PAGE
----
Fanø House, the summer resort, was built by the architect and designer Knud Holscher on an island off the southwest coast of Denmark. With a view to use in the warmer seasons, almost half of the floor space of the house is transferred to a huge glazed living area covered by a sloping “floating” roof, which gives the project a strong visual gesture. Surrounded by terraces and additional seating, this glazing can be pushed back so that the living area is spilled to the outside.
The angled roof abuts a thicker, black-stained block of wood that houses bedrooms, bathrooms, and storage rooms. This block offers more privacy. It is cut full-height with narrow windows and has its own terrace that provides alternative access to the house. Where these two areas meet, the black wood of the sleeping area forms an interior facade. A series of skylights help direct daylight into the huge living area, which is reflected in the curvature of the pale wooden substructure of the roof. The whole thing is crowned by a simple metal roof.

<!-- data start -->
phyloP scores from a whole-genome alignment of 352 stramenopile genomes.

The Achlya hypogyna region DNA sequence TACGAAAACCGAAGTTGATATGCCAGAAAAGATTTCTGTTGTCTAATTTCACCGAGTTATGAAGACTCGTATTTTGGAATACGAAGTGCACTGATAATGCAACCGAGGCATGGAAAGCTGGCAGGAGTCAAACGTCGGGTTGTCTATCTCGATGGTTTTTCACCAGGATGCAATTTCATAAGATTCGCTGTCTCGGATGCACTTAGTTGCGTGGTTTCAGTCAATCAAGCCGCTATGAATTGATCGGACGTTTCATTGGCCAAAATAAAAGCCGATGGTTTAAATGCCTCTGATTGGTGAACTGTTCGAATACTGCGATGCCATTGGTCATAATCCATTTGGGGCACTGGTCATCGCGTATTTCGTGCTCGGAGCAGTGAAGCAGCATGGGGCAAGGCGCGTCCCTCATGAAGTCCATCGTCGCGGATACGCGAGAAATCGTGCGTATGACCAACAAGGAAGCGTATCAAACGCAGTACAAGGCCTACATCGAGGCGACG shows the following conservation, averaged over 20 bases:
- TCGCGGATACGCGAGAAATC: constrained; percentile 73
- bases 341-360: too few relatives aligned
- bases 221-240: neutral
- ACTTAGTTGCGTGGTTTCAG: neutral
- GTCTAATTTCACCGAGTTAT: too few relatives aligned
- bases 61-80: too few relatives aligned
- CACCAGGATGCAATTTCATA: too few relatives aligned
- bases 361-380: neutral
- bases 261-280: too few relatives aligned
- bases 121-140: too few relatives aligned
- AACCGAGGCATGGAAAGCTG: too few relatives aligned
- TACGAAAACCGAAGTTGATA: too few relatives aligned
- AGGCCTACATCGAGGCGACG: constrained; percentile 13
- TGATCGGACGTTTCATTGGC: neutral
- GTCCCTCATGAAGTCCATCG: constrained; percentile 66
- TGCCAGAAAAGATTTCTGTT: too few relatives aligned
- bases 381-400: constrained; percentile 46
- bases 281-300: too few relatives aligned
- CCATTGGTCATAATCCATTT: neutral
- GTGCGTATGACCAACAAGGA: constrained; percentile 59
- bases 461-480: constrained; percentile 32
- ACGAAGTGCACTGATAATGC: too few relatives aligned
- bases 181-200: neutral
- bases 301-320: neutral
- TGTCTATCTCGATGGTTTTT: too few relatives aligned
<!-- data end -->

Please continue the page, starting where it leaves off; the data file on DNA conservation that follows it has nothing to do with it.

The island is mostly covered in sand and sandy grassland, and to match this, the building has a pale, dusty color scheme. The interior of the house was completed by Staffan Tollgård Studio. Different rooms have different textures and wood colors on the walls, ceiling and furniture. The furniture is functional: the dining table, for example, can quickly be turned into a table tennis table, a shared passion of the family. The pale color palette continues into the stone floors and includes sections of hand-etched lava stone. Most of the rooms appear to be outdoors as there is so much seamless glazing that it appears to be outdoors.